Thursday, September 15, 2011

New paper shows global sea level rise of only ~ 2.5 inches over past 36 years

Al Gore's "Climate Reality" stream featured Paul Higgins, Associate Director of the American Meteorological Society Policy Program, attempting to answer some basic questions such as "how much has the sea level risen in the past 50 years?" Higgins says he doesn't know, but it's "less than half a meter [~ 20 inches]." He was right that it was "less than" 20 inches - by a factor of 5.7 times. A paper published today in the journal Geophysical Research Letters finds that the sea-level rise from 1972 to 2008 measured by tide gauges was 1.8 mm/yr, equivalent to ~ 2.5 inches over the 36 year period; a rate of 3.5 inches per 50 years or 7 inches per century.

Reasons why tide gauges are more accurate than satellite altimetry
Satellite altimetry data alterations resulting in a false exaggerated trend here and here
Sea level rise is decelerating


Revisiting the Earth's sea-level and energy budgets from 1961 to 2008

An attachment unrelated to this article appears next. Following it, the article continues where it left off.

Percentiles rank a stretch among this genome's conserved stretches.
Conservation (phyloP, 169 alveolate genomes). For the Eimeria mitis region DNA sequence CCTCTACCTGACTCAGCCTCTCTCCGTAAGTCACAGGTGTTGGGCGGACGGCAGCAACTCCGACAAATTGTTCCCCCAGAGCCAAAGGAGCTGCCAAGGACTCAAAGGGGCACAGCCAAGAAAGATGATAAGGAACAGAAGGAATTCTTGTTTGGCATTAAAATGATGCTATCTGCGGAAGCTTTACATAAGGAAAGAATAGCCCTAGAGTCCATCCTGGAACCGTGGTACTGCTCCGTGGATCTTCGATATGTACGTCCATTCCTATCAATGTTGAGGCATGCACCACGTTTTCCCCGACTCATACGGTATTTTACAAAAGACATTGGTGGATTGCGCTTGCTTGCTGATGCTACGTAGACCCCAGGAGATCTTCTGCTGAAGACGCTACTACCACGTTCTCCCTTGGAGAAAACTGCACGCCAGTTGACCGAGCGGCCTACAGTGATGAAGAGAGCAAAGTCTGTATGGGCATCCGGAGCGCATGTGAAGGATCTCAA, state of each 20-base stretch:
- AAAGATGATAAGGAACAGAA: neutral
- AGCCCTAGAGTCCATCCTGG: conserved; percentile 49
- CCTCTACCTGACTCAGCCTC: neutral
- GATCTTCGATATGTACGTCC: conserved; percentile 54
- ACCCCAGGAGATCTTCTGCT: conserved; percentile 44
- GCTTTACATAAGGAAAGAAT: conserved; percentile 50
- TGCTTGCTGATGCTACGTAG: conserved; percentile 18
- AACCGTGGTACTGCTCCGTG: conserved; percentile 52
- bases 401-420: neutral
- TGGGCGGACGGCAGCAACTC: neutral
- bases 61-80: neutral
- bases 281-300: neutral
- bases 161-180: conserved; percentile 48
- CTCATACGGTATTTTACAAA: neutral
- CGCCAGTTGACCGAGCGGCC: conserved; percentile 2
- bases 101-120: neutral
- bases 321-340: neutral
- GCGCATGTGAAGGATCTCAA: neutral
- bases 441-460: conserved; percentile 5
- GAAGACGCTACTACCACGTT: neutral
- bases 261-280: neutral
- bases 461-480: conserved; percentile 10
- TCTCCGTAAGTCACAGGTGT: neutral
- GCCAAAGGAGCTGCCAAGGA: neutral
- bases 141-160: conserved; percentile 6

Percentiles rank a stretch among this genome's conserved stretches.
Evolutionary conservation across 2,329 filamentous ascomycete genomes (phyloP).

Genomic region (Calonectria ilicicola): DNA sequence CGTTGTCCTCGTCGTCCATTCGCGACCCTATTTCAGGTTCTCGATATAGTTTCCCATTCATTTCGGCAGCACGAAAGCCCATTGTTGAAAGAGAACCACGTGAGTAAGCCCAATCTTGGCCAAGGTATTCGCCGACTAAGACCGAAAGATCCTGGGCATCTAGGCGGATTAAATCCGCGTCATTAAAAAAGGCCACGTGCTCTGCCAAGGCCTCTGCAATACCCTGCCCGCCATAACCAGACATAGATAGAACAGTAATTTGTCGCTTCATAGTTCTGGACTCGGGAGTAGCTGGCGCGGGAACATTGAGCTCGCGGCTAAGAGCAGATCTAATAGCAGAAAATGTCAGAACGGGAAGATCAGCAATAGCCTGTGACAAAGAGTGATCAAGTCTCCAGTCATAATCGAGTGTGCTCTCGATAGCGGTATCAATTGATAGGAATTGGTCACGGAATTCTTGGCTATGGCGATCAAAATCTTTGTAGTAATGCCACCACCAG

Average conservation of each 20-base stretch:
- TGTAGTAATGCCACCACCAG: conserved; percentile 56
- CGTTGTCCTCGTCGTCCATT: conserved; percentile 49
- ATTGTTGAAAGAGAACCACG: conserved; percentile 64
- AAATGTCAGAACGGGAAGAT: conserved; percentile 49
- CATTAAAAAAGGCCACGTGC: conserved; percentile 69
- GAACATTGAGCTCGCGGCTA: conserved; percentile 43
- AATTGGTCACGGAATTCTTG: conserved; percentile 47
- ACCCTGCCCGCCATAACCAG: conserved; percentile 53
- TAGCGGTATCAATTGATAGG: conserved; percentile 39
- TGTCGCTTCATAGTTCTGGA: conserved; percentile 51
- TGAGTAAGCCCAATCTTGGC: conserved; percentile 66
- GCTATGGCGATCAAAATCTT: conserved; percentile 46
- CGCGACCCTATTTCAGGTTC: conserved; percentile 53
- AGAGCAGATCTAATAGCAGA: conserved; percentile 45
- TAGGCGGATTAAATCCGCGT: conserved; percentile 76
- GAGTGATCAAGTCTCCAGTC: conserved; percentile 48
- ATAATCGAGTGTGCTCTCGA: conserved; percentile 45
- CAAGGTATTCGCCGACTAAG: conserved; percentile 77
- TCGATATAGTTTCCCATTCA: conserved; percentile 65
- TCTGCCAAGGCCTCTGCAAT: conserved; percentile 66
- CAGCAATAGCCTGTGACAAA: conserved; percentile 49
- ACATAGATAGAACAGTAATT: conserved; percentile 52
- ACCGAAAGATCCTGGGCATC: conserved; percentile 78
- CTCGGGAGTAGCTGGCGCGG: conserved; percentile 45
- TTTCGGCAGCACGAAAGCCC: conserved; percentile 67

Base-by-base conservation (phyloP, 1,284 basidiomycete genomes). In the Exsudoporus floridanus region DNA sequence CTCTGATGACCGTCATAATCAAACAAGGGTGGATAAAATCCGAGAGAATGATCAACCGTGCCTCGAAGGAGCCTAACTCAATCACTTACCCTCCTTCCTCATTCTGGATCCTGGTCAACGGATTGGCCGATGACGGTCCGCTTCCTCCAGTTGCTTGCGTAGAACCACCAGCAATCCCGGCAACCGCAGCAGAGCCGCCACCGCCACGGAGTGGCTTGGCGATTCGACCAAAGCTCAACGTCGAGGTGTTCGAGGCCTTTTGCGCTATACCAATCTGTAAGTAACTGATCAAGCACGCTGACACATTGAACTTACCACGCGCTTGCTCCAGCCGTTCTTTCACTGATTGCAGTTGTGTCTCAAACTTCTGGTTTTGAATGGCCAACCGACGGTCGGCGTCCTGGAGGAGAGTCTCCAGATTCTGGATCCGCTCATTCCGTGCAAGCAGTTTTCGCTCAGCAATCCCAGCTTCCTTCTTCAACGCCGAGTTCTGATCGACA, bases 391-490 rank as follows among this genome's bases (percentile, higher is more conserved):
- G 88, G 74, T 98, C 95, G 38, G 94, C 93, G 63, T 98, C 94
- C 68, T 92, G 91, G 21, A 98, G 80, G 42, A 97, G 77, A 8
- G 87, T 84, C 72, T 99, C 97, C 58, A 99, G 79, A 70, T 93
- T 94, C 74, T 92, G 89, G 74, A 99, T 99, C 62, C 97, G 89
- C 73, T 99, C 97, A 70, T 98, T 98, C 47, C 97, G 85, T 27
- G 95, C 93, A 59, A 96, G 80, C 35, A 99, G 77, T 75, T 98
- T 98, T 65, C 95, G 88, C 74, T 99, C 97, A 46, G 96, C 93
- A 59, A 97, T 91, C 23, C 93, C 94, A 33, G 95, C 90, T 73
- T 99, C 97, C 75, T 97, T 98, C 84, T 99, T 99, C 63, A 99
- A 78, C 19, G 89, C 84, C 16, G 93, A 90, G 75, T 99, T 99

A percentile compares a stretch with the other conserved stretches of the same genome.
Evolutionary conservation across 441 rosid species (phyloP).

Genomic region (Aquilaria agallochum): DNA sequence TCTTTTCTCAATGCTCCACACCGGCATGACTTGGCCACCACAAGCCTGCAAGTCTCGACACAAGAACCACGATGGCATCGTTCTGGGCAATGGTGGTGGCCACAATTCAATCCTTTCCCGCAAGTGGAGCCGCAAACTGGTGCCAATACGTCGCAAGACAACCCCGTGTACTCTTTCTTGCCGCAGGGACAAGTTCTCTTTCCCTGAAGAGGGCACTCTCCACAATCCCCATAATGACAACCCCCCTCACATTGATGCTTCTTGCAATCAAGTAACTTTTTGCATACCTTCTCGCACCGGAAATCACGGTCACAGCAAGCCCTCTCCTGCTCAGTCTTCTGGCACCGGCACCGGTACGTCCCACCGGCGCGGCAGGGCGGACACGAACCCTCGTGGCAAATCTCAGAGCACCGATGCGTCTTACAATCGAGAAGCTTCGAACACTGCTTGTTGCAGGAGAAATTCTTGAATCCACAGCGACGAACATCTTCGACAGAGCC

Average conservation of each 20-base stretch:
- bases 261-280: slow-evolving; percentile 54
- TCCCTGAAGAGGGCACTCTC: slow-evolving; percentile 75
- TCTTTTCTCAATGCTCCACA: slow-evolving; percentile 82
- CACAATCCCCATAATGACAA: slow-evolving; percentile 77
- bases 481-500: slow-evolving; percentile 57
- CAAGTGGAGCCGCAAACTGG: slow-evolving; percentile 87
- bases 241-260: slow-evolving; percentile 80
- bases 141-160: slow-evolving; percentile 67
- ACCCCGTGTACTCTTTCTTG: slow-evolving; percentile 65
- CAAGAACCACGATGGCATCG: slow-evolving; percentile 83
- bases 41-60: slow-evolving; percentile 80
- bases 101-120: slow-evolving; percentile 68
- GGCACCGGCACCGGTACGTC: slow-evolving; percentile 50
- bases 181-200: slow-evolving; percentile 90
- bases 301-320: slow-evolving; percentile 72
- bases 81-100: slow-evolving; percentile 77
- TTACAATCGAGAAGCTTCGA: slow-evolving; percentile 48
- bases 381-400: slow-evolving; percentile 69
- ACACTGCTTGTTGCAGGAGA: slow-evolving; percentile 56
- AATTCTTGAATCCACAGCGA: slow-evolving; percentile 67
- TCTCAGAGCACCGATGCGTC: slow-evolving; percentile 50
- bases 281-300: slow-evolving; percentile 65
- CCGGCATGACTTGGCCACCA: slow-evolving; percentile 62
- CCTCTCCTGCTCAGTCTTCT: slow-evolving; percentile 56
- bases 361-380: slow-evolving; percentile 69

John Alexander Church et al

We review the sea-level and energy budgets together from 1961, using recent and updated estimates of all terms. From 1972 to 2008, the observed sea-level rise (1.8 {plus minus} 0.2 mm yr-1 from tide gauges alone and 2.1 {plus minus} 0.2 mm yr-1 from a combination of tide gauges and altimeter observations) agrees well with the sum of contributions (1.8 {plus minus} 0.4 mm yr-1) in magnitude and with both having similar increases in the rate of rise during the period. The largest contributions come from ocean thermal expansion (0.8 mm yr-1) and the melting of glaciers and ice caps (0.7 mm yr-1), with Greenland and Antarctica contributing about 0.4 mm yr-1. The cryospheric contributions increase through the period (particularly in the 1990s) but the thermosteric contribution increases less rapidly. We include an improved estimate of aquifer depletion (0.3 mm yr-1), partially offsetting the retention of water in dams and giving a total terrestrial storage contribution of -0.1 mm yr-1. Ocean warming (90% of the total of the Earth's energy increase) continues through to the end of the record, in agreement with continued greenhouse gas forcing. The aerosol forcing, inferred as a residual in the atmospheric energy balance, is estimated as -0.8 {plus minus} 0.4 W m-2 for the 1980s and early 1990s. It increases in the late 1990s, as is required for consistency with little surface warming over the last decade. This increase is likely at least partially related to substantial increases in aerosol emissions from developing nations and moderate volcanic activity.

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